Sign Up

RBI calls for collaboration, innovation, and risk management as NBFCs take on bigger infrastructure Role

RBI calls for collaboration, innovation, and risk management as NBFCs take on bigger infrastructure Role

The Reserve Bank of India (RBI) highlighted its commitment to fostering a robust and innovative NBFC (Non-Banking Financial Company) sector while ensuring financial stability. “RBI's role encompasses regulation, supervision, consumer protection, and enforcement. The developmental role has always been there, and we strive to streamline the regulatory framework to address risks while enabling the development and growth of these entities and fintech,” said Shri R. Lakshmi Kanth Rao, Executive Director, Reserve Bank of India (RBI) while addressing at the Assocham 10th National Summit on NBFCs & Infrastructure Financing held in Mumbai today.

The RBI Executive Director stressed the importance of compliance and customer protection for NBFCs. “NBFCs are a critical part of the financial system, contributing to diversification and innovation. However, their growing size necessitates a shift from pure activity-based regulation to a framework that considers both activity and scale to effectively manage risk. There could be lesser importance given to compliance due to lighter regulations in the past. However, with increased scale, NBFCs are required to meet stricter compliance requirements. They need to diagnose their compliance systems and adhere to the guidelines issued by RBI.”

“The risks associated with infrastructure financing are well-known. For it to thrive, collaboration among all stakeholders, including banks, NBFCs, and the government, is essential,” said Rao while emphasizing the significance of collaboration between the RBI and NBFCs, “We have called for applications for Self-Regulatory Organizations (SROs). This is a developmental aspect where NBFCs can play a strong role in regulating themselves. The sector itself needs to have strong regulatory standards to ensure there are no regulatory gaps.”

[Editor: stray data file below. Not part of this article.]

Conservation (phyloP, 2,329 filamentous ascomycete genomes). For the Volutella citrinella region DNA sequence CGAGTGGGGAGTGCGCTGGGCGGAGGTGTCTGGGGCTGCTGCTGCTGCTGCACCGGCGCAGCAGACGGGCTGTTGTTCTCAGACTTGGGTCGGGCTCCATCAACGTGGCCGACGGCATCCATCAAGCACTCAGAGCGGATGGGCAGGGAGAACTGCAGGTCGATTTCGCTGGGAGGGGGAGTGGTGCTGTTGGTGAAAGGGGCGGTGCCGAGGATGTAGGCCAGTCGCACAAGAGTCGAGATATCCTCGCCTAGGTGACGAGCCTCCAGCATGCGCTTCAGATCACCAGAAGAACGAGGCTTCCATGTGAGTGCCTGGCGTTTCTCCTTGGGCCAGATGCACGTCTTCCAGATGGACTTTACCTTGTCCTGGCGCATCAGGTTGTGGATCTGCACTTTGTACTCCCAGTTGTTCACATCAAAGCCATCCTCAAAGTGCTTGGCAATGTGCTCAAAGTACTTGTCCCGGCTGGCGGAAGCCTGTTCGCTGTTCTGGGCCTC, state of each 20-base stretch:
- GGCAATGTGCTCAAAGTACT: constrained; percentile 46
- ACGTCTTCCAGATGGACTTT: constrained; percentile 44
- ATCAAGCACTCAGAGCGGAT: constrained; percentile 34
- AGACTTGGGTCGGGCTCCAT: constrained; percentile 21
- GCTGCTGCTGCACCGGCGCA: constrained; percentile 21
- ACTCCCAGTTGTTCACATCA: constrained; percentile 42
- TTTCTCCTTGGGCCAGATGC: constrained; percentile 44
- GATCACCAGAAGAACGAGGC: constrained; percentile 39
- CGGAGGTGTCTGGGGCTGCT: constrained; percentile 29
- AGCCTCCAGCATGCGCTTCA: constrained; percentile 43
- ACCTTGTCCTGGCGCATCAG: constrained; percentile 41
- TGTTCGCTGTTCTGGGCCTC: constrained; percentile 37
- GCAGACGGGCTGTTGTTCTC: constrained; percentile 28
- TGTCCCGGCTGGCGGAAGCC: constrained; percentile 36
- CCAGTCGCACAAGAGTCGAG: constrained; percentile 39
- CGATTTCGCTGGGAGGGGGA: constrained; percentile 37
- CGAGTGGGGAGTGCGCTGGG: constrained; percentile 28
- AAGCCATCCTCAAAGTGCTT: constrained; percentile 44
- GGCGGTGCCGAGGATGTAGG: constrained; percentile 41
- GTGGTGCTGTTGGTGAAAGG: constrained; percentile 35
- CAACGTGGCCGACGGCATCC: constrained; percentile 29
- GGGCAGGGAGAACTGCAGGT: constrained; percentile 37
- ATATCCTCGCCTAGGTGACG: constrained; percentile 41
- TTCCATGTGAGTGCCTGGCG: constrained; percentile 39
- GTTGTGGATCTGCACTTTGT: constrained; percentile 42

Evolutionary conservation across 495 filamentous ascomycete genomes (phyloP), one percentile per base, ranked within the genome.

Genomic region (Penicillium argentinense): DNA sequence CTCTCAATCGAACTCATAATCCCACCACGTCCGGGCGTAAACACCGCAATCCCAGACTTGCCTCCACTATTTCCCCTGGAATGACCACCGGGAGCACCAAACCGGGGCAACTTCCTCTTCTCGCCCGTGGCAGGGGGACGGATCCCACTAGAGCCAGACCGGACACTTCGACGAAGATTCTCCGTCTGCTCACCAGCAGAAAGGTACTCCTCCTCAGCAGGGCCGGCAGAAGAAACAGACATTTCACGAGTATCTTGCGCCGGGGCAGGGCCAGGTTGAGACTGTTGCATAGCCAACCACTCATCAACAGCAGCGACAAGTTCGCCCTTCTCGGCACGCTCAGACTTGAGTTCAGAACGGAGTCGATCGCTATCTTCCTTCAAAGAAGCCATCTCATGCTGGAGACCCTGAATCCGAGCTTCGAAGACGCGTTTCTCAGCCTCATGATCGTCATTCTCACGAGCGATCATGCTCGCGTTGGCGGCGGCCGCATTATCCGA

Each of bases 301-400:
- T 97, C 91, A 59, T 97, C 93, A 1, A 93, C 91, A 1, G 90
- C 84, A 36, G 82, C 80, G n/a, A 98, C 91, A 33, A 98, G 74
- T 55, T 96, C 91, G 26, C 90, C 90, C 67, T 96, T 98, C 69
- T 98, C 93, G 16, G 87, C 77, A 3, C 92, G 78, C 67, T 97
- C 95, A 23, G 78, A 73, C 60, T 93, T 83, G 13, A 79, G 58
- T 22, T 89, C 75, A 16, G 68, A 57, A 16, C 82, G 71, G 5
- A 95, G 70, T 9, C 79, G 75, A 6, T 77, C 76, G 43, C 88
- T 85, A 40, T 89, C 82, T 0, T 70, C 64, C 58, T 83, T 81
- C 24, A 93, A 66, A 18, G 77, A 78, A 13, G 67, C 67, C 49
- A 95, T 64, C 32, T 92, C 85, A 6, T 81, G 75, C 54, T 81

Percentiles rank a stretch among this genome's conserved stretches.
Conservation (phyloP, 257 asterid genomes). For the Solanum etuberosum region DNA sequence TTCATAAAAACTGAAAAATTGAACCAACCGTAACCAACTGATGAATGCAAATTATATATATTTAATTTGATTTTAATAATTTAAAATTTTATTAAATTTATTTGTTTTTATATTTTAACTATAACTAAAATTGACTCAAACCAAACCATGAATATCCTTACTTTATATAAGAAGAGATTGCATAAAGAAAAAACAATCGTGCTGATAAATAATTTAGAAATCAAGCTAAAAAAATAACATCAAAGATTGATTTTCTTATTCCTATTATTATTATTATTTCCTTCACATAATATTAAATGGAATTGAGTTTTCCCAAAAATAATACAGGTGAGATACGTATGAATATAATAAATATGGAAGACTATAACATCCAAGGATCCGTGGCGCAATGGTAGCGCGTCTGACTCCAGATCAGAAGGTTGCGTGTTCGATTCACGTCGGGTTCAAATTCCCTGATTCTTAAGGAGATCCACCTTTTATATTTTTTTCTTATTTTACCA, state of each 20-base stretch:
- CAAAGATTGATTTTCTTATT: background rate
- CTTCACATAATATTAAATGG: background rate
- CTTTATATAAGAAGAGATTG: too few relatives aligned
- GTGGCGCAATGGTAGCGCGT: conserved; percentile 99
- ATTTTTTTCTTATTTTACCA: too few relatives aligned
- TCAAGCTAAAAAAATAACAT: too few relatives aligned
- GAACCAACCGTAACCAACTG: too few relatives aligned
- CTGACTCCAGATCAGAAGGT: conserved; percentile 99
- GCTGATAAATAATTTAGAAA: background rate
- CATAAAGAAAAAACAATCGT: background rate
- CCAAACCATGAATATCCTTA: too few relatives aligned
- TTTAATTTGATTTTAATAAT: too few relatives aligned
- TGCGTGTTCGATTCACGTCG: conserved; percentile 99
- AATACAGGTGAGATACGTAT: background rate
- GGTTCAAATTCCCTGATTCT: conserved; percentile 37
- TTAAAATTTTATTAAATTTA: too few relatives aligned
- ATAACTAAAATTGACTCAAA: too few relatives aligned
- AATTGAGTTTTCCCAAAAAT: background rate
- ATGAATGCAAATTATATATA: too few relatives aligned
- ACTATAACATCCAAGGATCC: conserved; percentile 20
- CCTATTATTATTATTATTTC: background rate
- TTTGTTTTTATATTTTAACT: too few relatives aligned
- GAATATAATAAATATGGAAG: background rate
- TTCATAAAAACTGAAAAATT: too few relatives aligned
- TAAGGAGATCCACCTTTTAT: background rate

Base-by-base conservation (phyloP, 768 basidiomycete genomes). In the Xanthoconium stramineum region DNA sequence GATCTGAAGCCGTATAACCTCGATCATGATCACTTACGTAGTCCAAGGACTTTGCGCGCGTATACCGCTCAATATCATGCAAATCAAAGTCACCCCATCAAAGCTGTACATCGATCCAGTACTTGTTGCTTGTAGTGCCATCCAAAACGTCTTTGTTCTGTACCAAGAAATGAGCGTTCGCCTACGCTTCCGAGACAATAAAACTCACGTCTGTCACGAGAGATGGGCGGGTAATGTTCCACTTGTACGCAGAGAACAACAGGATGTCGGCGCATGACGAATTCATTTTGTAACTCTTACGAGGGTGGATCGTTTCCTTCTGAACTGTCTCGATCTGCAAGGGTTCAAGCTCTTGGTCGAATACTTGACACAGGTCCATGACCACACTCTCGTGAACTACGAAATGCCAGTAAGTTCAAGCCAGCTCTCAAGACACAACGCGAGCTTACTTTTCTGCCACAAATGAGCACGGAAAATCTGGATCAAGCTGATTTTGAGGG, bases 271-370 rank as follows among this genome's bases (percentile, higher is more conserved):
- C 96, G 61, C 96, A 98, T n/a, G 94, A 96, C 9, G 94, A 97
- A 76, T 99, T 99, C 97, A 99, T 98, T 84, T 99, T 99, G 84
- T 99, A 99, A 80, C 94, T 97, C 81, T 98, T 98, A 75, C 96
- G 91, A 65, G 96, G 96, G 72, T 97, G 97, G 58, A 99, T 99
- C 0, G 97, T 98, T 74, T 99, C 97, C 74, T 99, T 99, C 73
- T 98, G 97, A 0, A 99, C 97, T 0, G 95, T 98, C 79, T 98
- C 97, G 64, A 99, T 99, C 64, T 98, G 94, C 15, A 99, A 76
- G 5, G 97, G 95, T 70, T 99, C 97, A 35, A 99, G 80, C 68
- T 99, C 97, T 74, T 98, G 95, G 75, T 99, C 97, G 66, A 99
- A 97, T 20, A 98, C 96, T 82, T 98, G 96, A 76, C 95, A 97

"We frequently issue discussion papers on major developmental initiatives, inviting stakeholder feedback to ensure well-rounded regulatory frameworks. The idea of a level playing field between banks and NBFCs is complex, given their distinct roles and regulatory requirements. Banks and NBFCs differ fundamentally in their operations and risk profiles, necessitating different regulatory approaches. The NBFC sector is significant, accounting for around 30% of the total bank credit in India and plays a crucial role in credit intermediation. Their contributions to financial diversification and stability are invaluable, yet their interconnectedness with banks also poses systemic risks. A balanced regulatory approach is essential to support NBFC growth while ensuring overall financial stability" concluded Shri Rao.

Calling for collaboration and innovation among traditional banks, NBFCs, and the capital markets to strengthen infrastructure financing in India, SBI Managing Director Shri Ashwini Kumar Tewari in his address said, "It is indeed India's time. But as we all know, India is getting built every single day, and may be for the next several years India will continue to be built. So therefore, if that be the case, then infrastructure finance is a very, very key piece of this whole story."